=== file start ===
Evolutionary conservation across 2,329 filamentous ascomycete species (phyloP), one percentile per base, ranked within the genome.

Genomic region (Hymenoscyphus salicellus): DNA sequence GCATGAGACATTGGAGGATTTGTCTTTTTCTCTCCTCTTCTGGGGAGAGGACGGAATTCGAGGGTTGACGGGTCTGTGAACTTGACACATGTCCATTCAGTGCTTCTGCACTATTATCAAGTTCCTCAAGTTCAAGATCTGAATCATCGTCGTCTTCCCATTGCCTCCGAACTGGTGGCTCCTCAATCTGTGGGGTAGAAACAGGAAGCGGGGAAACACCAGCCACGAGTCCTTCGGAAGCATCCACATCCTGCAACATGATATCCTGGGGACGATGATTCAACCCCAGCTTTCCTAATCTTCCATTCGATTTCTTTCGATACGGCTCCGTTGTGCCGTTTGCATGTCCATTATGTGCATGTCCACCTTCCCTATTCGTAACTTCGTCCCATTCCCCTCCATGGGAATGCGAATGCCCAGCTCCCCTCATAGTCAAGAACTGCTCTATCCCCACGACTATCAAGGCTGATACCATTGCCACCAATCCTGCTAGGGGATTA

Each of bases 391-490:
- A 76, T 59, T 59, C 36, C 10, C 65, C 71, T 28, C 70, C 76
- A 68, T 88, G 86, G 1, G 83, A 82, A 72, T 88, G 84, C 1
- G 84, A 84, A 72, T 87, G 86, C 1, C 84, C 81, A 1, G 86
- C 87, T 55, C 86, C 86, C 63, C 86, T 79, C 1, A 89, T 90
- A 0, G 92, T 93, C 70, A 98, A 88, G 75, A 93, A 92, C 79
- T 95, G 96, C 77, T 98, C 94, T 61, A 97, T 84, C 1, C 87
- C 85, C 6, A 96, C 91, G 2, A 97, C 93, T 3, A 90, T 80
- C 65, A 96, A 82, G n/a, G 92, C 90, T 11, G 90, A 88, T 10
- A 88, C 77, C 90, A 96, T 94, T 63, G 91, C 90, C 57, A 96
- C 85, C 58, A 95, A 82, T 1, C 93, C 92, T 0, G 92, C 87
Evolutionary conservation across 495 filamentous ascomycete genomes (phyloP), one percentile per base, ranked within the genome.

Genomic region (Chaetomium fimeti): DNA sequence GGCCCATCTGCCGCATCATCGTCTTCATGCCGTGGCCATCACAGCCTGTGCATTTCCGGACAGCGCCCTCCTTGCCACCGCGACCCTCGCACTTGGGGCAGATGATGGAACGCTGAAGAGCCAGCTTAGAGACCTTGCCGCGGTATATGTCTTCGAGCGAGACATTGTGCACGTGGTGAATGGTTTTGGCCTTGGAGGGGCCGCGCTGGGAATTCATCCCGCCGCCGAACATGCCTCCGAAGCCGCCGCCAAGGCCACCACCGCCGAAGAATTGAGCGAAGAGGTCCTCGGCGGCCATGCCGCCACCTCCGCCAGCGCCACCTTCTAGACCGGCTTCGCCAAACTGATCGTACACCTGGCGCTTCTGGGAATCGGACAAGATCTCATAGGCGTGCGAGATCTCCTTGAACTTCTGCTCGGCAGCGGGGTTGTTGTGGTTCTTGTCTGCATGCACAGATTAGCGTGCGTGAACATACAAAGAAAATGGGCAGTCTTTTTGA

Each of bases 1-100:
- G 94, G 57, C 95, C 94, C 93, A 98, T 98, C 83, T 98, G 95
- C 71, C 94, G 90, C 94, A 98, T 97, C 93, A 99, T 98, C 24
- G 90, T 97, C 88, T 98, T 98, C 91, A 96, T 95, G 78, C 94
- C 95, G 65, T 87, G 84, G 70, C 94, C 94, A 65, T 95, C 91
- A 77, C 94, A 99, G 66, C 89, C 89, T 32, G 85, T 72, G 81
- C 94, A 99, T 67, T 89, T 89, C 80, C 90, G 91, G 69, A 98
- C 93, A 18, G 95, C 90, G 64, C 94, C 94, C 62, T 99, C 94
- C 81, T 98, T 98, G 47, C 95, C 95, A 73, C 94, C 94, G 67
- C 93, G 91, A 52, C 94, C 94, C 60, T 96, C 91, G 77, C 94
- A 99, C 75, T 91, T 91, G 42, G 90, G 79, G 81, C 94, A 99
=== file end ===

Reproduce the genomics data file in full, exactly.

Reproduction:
Evolutionary conservation across 2,329 filamentous ascomycete species (phyloP), one percentile per base, ranked within the genome.

Genomic region (Hymenoscyphus salicellus): DNA sequence GCATGAGACATTGGAGGATTTGTCTTTTTCTCTCCTCTTCTGGGGAGAGGACGGAATTCGAGGGTTGACGGGTCTGTGAACTTGACACATGTCCATTCAGTGCTTCTGCACTATTATCAAGTTCCTCAAGTTCAAGATCTGAATCATCGTCGTCTTCCCATTGCCTCCGAACTGGTGGCTCCTCAATCTGTGGGGTAGAAACAGGAAGCGGGGAAACACCAGCCACGAGTCCTTCGGAAGCATCCACATCCTGCAACATGATATCCTGGGGACGATGATTCAACCCCAGCTTTCCTAATCTTCCATTCGATTTCTTTCGATACGGCTCCGTTGTGCCGTTTGCATGTCCATTATGTGCATGTCCACCTTCCCTATTCGTAACTTCGTCCCATTCCCCTCCATGGGAATGCGAATGCCCAGCTCCCCTCATAGTCAAGAACTGCTCTATCCCCACGACTATCAAGGCTGATACCATTGCCACCAATCCTGCTAGGGGATTA

Each of bases 391-490:
- A 76, T 59, T 59, C 36, C 10, C 65, C 71, T 28, C 70, C 76
- A 68, T 88, G 86, G 1, G 83, A 82, A 72, T 88, G 84, C 1
- G 84, A 84, A 72, T 87, G 86, C 1, C 84, C 81, A 1, G 86
- C 87, T 55, C 86, C 86, C 63, C 86, T 79, C 1, A 89, T 90
- A 0, G 92, T 93, C 70, A 98, A 88, G 75, A 93, A 92, C 79
- T 95, G 96, C 77, T 98, C 94, T 61, A 97, T 84, C 1, C 87
- C 85, C 6, A 96, C 91, G 2, A 97, C 93, T 3, A 90, T 80
- C 65, A 96, A 82, G n/a, G 92, C 90, T 11, G 90, A 88, T 10
- A 88, C 77, C 90, A 96, T 94, T 63, G 91, C 90, C 57, A 96
- C 85, C 58, A 95, A 82, T 1, C 93, C 92, T 0, G 92, C 87
Evolutionary conservation across 495 filamentous ascomycete genomes (phyloP), one percentile per base, ranked within the genome.

Genomic region (Chaetomium fimeti): DNA sequence GGCCCATCTGCCGCATCATCGTCTTCATGCCGTGGCCATCACAGCCTGTGCATTTCCGGACAGCGCCCTCCTTGCCACCGCGACCCTCGCACTTGGGGCAGATGATGGAACGCTGAAGAGCCAGCTTAGAGACCTTGCCGCGGTATATGTCTTCGAGCGAGACATTGTGCACGTGGTGAATGGTTTTGGCCTTGGAGGGGCCGCGCTGGGAATTCATCCCGCCGCCGAACATGCCTCCGAAGCCGCCGCCAAGGCCACCACCGCCGAAGAATTGAGCGAAGAGGTCCTCGGCGGCCATGCCGCCACCTCCGCCAGCGCCACCTTCTAGACCGGCTTCGCCAAACTGATCGTACACCTGGCGCTTCTGGGAATCGGACAAGATCTCATAGGCGTGCGAGATCTCCTTGAACTTCTGCTCGGCAGCGGGGTTGTTGTGGTTCTTGTCTGCATGCACAGATTAGCGTGCGTGAACATACAAAGAAAATGGGCAGTCTTTTTGA

Each of bases 1-100:
- G 94, G 57, C 95, C 94, C 93, A 98, T 98, C 83, T 98, G 95
- C 71, C 94, G 90, C 94, A 98, T 97, C 93, A 99, T 98, C 24
- G 90, T 97, C 88, T 98, T 98, C 91, A 96, T 95, G 78, C 94
- C 95, G 65, T 87, G 84, G 70, C 94, C 94, A 65, T 95, C 91
- A 77, C 94, A 99, G 66, C 89, C 89, T 32, G 85, T 72, G 81
- C 94, A 99, T 67, T 89, T 89, C 80, C 90, G 91, G 69, A 98
- C 93, A 18, G 95, C 90, G 64, C 94, C 94, C 62, T 99, C 94
- C 81, T 98, T 98, G 47, C 95, C 95, A 73, C 94, C 94, G 67
- C 93, G 91, A 52, C 94, C 94, C 60, T 96, C 91, G 77, C 94
- A 99, C 75, T 91, T 91, G 42, G 90, G 79, G 81, C 94, A 99